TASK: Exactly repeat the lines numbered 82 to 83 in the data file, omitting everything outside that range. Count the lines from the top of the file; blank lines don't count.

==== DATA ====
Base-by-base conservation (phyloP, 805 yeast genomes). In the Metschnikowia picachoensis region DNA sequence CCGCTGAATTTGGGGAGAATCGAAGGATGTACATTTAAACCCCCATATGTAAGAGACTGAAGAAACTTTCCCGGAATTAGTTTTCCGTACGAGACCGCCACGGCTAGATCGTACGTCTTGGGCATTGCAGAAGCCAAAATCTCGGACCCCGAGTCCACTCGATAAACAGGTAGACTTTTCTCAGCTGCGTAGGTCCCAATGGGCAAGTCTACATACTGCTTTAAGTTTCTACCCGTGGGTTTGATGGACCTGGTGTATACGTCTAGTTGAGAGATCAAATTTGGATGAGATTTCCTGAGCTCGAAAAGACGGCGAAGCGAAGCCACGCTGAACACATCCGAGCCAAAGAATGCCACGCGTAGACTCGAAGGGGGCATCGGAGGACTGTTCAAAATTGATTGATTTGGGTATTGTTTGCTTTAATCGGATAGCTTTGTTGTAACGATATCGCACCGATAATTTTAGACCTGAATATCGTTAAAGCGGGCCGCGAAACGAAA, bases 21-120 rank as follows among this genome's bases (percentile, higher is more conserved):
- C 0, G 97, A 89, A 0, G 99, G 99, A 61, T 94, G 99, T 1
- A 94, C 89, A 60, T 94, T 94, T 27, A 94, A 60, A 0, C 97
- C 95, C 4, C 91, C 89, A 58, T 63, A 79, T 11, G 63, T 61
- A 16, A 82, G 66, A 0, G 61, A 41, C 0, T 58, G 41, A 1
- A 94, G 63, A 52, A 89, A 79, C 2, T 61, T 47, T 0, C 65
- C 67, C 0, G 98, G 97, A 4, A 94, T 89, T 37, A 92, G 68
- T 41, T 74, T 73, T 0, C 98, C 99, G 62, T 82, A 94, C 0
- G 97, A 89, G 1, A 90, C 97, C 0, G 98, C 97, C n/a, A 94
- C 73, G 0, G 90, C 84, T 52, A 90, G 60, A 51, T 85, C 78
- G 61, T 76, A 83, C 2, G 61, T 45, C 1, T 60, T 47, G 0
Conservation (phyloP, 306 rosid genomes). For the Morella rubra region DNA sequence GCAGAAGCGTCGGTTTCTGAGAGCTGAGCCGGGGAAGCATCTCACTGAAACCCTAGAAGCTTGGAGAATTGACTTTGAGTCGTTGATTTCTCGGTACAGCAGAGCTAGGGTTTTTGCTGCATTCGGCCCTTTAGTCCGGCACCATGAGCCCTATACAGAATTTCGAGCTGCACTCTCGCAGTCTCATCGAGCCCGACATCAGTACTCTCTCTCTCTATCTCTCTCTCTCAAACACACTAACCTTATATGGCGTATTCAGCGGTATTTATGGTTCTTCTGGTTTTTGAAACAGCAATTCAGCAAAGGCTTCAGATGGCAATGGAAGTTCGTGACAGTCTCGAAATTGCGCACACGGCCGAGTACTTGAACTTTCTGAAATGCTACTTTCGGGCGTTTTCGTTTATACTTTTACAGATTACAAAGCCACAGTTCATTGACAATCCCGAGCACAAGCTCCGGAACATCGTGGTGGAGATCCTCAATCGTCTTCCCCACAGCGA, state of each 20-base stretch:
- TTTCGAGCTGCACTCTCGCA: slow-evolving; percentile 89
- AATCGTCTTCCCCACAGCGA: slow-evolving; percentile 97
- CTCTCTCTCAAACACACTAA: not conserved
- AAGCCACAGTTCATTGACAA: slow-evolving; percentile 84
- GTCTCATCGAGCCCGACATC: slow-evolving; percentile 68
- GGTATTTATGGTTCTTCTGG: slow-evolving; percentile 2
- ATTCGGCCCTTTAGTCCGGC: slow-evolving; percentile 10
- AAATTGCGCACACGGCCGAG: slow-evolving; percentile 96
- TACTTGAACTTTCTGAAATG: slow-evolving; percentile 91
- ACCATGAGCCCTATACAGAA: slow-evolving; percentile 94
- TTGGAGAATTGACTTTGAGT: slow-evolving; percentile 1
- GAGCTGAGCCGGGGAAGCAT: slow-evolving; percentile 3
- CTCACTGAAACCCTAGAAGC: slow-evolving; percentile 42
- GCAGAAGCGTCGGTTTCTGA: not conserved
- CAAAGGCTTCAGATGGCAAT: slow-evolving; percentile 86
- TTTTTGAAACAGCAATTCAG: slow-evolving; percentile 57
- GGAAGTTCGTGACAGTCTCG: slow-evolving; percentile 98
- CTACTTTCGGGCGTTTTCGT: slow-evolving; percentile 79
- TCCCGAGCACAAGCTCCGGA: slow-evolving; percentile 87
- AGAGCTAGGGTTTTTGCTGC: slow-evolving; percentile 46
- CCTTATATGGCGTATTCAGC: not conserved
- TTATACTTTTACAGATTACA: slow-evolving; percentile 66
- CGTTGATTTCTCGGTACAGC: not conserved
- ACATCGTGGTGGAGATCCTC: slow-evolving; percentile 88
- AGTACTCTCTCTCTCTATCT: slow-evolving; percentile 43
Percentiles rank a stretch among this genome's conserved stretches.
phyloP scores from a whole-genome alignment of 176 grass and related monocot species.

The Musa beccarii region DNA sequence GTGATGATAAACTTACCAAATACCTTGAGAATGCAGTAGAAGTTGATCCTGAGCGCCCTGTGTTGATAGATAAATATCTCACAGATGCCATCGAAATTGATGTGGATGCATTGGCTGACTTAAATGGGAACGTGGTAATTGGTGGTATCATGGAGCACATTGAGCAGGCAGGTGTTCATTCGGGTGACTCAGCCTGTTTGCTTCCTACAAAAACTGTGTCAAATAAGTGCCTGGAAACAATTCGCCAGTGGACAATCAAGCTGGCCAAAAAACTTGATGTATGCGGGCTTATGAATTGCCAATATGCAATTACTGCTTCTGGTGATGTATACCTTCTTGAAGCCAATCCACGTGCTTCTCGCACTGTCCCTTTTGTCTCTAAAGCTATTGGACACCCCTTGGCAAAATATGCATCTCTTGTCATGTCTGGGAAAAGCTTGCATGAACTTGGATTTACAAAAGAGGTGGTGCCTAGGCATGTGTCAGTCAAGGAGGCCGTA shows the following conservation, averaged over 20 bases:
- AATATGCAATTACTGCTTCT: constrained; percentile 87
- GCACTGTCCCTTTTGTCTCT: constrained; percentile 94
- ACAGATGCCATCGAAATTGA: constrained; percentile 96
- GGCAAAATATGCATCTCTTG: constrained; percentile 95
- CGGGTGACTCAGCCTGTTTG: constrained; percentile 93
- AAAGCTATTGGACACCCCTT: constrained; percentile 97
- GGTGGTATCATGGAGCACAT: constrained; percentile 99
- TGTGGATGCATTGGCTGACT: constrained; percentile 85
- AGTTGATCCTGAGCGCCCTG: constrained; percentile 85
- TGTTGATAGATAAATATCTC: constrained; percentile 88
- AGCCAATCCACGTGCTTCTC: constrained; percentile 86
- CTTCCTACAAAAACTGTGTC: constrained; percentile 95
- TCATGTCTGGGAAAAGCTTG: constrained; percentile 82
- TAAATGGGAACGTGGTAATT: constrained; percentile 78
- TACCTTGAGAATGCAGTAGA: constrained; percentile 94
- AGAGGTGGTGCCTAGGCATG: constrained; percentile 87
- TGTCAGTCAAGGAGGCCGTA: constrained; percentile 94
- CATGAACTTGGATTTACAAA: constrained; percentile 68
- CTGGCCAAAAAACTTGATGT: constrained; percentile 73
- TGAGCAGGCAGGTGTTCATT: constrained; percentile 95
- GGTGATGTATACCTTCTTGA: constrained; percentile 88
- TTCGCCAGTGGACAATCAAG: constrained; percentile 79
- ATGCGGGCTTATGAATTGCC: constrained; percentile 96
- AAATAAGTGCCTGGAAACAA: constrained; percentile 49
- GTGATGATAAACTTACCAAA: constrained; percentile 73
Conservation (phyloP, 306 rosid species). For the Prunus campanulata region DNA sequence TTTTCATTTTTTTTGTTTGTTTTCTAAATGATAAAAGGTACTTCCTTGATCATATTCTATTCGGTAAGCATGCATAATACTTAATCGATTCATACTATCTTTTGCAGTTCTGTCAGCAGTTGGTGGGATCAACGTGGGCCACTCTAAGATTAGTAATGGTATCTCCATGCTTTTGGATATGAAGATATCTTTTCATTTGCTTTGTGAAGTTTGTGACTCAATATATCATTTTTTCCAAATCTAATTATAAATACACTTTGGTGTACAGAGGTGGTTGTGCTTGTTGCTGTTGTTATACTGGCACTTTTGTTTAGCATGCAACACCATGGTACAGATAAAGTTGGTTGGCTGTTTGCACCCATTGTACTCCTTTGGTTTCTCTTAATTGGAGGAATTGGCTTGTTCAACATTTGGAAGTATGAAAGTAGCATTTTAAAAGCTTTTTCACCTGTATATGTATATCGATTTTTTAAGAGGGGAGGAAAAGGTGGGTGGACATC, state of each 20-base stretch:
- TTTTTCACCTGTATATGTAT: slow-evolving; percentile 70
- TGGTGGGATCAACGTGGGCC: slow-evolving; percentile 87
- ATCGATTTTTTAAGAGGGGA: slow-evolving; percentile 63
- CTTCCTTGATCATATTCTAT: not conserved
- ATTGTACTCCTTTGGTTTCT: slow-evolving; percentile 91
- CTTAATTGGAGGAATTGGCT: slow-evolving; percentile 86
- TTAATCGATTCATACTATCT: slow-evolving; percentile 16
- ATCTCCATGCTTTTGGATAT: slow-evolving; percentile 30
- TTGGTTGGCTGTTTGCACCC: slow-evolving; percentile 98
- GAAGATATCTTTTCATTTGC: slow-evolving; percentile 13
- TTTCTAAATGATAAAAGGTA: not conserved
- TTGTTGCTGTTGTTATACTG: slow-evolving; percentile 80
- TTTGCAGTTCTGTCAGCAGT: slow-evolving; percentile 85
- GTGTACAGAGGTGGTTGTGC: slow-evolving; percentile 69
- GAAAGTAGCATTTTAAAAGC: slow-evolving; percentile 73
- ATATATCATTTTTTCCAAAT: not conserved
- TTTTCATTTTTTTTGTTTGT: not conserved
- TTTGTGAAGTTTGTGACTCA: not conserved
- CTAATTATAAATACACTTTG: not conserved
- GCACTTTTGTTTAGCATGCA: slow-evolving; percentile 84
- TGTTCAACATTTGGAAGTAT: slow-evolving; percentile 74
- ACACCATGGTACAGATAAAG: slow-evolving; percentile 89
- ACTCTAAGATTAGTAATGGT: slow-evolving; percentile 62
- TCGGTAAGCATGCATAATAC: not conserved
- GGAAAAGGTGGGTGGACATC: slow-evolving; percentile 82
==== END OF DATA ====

- ATATATCATTTTTTCCAAAT: not conserved
- TTTTCATTTTTTTTGTTTGT: not conserved